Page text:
COAL IS king, at least it was until Barack Obama entered the White House.
The last three plus years has seen Obama and his administration drain much of the life out of the coal industry. While not dead, coal mining in our region is on life support.
President Obama would rather explore unproven energy alternatives rather than make use of our nation's most abundant and sensible natural resource -- coal. We have said on more than one occasion that coal is the one -- and possibly only -- way to get the United States off its dependent on foreign oil and, in the process, begin to lift our economy out of its lingering doldrums.
U.S. coal reserves are plentiful -- good for at least 400 more years -- and easily obtainable. However such arguments fall on deaf Obama and U.S. Environmental Protection?Agency ears. Should he be re-elected in November, the coal industry needs to brace itself for continued hardship.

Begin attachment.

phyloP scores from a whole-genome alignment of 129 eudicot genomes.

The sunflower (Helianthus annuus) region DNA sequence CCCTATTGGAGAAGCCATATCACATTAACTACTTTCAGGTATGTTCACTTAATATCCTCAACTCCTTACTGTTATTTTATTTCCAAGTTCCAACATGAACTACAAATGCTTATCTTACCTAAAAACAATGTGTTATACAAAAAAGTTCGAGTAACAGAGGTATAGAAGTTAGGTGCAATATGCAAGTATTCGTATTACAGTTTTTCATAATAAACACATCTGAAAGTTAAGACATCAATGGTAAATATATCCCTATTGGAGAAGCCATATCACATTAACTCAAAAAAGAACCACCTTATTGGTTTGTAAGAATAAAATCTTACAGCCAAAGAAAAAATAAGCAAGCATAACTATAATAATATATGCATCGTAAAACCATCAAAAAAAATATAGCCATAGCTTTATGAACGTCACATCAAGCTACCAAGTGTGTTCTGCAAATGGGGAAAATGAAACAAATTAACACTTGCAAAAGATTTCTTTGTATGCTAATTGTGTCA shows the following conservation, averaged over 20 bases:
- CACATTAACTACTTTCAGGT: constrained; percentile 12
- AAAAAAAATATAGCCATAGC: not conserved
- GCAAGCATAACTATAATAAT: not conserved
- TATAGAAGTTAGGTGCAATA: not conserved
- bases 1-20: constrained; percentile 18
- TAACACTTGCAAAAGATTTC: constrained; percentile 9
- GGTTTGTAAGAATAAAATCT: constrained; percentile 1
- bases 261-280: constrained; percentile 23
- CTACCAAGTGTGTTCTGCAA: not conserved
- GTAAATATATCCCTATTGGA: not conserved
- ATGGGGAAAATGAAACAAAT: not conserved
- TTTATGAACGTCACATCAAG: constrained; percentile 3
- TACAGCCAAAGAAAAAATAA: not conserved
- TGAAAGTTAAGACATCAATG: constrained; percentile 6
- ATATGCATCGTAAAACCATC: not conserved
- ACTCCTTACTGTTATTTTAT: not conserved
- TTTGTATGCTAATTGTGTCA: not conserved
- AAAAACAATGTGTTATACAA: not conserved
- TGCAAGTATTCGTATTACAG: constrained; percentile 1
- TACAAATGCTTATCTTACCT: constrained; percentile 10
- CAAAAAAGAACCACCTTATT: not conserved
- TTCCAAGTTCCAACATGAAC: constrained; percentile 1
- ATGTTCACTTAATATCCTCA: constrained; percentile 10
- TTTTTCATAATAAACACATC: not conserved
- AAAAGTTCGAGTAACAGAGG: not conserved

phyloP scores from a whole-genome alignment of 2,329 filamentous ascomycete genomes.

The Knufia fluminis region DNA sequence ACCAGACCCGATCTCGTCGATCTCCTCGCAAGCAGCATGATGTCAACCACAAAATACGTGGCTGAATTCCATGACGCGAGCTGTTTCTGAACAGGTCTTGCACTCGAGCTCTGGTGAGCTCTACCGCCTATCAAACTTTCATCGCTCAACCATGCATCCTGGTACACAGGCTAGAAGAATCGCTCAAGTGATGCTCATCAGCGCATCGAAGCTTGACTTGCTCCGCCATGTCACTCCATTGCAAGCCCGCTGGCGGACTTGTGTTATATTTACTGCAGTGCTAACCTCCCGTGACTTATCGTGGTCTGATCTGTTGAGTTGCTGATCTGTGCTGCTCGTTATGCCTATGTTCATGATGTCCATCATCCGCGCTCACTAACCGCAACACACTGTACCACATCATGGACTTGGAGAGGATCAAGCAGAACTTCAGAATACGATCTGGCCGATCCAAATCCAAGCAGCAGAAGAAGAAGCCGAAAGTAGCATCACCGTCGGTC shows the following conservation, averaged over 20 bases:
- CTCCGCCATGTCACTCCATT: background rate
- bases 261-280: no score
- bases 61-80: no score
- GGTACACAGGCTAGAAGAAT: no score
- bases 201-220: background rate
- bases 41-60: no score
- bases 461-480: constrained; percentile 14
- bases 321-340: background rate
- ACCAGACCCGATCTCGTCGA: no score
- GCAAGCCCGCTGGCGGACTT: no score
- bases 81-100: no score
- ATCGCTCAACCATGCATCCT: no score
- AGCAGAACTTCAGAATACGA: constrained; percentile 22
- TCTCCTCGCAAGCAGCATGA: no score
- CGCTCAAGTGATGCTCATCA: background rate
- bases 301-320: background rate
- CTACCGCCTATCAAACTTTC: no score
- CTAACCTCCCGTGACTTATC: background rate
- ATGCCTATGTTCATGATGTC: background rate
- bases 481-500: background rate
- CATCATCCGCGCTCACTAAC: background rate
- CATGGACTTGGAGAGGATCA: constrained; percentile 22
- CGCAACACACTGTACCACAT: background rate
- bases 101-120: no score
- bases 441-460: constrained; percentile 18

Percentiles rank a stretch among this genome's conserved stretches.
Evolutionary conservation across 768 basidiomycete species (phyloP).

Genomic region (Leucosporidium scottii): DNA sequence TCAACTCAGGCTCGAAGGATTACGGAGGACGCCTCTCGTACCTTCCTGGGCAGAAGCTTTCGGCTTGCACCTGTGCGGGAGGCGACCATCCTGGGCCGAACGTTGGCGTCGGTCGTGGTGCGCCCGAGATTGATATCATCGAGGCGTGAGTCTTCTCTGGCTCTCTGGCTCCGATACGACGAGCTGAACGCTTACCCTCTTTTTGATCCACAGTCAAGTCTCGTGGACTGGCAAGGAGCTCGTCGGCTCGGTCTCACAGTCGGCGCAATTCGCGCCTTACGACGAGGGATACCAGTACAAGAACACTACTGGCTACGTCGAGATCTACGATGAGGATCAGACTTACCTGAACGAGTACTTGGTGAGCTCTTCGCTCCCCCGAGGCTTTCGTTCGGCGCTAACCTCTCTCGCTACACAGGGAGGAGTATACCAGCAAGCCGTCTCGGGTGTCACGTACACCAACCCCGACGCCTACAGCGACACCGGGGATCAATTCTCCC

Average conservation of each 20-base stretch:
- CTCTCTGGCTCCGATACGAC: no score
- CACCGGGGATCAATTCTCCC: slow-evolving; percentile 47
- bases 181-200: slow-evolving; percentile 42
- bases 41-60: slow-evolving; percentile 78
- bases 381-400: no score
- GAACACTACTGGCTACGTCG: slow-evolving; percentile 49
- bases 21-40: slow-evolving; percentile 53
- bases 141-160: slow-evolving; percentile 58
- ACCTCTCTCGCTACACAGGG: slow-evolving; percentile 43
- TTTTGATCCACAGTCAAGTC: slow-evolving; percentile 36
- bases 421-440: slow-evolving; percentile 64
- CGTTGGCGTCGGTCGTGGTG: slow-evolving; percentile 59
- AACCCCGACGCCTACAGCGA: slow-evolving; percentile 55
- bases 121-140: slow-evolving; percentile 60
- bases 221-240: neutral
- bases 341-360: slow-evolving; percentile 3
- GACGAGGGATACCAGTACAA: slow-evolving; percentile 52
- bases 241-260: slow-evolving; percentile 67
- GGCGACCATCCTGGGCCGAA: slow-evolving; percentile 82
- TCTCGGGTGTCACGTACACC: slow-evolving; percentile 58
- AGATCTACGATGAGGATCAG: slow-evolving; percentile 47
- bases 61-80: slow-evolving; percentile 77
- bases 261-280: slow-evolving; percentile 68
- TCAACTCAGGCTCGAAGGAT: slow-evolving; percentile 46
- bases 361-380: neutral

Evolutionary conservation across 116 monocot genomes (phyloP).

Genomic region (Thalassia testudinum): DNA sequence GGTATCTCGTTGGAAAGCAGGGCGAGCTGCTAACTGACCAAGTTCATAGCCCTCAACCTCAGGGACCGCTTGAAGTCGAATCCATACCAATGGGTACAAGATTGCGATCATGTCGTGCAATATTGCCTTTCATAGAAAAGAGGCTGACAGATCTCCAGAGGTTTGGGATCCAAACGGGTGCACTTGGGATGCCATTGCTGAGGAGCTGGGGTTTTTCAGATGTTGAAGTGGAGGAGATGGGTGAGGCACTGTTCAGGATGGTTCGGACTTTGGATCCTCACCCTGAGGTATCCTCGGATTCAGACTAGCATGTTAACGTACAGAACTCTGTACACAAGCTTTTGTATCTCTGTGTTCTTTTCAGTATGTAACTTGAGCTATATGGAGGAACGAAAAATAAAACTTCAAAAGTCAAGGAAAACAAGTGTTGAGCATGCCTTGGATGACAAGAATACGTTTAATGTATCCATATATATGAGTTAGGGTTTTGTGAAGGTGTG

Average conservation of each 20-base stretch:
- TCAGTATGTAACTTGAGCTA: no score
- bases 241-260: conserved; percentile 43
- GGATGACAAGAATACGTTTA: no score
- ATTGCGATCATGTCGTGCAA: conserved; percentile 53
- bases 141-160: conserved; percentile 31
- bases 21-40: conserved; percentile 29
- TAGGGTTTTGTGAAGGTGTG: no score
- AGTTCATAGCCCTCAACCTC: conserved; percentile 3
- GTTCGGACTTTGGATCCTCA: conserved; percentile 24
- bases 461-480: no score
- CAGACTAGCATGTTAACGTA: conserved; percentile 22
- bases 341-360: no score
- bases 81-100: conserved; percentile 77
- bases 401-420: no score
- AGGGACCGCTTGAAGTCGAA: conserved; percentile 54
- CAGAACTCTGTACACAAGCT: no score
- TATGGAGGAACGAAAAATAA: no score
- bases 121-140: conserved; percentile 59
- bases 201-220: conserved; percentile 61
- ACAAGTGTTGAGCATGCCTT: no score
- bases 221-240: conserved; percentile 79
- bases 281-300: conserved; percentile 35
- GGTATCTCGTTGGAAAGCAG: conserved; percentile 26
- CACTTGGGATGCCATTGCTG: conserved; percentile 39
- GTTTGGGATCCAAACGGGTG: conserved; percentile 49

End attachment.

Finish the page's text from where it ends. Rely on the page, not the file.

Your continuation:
Obama's presidential challenger appears to have a much friendlier view of coal.
Mitt Romney will address coal miners and their families during a campaign stop Tuesday in the Ohio Valley. The Republican standard bearer is scheduled to visit the Century Mine near Beallsville at 12:30 p.m.
The mine is owned by Murray Energy Corp. CEO Robert Murray plans to bus in his employees and their families in support of Romney.
It is refreshing knowing that the next man who may occupy the Oval Office cares about coal. Romney's trip to Eastern Ohio may serve as a harbinger of hope for better times for the coal industry.
Only time will tell how committed Romney and newly minted running mate Paul Ryan, R-Wis., are to coal and the Ohio Valley. For the time being, however, Romney is doing a much better job in mining our support.